Caroline Knox’s collection A Beaker: New and Selected Poems was recently released by Verse Press. Her work has appeared in The American Scholar, The American Voice, Massachusetts Review, The Paris Review, Ploughshares, Poetry and elsewhere. Her work has been anthologized in The Best American Poetry 1988 and 1994.



Jelly Bird Egg, the presence of a soup of beans


sends the consumer, can and all.  Ice cream


resists chews by that very consumer by aggregate of sugar pustules.




Jelly Bird Egg, made by Psychotherapy Chicken,


full of willingness to doubt self, others, and be pleased,


here at the Snazzatorium, to apprehend


just such a Jelly Bird Egg as God rolled from her or his mind for you.







I Speak out of the Exeter Book


in a “mildly frightening way ... usurping the human


prerogative of speech.”  A parallelogram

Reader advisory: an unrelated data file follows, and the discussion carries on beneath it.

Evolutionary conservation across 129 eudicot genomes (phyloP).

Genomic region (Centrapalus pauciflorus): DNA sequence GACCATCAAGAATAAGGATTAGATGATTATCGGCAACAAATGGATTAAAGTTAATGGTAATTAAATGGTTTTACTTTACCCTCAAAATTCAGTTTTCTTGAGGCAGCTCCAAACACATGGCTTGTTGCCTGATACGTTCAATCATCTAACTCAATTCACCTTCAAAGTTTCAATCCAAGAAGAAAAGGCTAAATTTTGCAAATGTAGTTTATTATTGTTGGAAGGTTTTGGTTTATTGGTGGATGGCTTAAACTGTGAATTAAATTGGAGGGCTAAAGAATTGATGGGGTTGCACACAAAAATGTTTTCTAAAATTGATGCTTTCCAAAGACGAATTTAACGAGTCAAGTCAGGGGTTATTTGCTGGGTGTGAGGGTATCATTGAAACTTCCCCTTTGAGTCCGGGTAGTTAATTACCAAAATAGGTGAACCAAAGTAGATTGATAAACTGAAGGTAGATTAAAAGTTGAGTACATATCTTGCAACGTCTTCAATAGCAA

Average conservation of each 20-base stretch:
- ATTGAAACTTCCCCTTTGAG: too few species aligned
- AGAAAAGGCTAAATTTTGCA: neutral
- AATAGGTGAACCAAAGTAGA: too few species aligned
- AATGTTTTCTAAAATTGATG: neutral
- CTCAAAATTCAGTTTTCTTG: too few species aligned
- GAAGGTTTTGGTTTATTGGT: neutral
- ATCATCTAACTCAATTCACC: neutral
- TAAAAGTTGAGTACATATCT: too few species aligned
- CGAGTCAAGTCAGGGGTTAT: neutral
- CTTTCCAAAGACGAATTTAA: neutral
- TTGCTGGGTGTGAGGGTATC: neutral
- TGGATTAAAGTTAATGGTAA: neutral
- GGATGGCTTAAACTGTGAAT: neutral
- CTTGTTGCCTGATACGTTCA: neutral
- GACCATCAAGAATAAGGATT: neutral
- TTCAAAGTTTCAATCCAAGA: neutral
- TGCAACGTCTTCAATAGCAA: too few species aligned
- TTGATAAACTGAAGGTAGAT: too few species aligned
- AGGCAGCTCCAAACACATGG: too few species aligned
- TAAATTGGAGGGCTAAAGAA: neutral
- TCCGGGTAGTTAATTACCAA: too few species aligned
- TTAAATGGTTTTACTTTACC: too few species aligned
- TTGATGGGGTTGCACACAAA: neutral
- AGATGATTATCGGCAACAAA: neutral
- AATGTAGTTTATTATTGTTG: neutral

like the deflected element in cutwork


(an embroidery technique), I ask you who I am.  Diane Glancy


said, “These letters can be read as holes in the text.”


You can look through them.  What is there.  Fabio and Charro.




The hole is a gate.  I am a field like a sieve.


I may have been made by Hwaetbert, Abbot of Wearmouth,


and friend of the Venerable Bede, who invented the rosary,


or Hildegarde von Binghamton, maybe a SUNY grad student?









Boot and Bonnet


He picked me up in the vaunted car.


When Milton wrote, “The gilded car




of day,”  he meant this car, a NASCAR


reject, with a broccoli elastic holding the tailpipe on the car.




“‘Special’ is such a general word,” he of the car


allowed to me, dreaming in the car.






and Driver is his favorite car




magazine.  In Connecticut they have Connecticar,


which brings you borrowed books in its car.




A worn Bokhara lines the trunk of the car.


Brits say boot for trunk, and bonnet for the front of the car.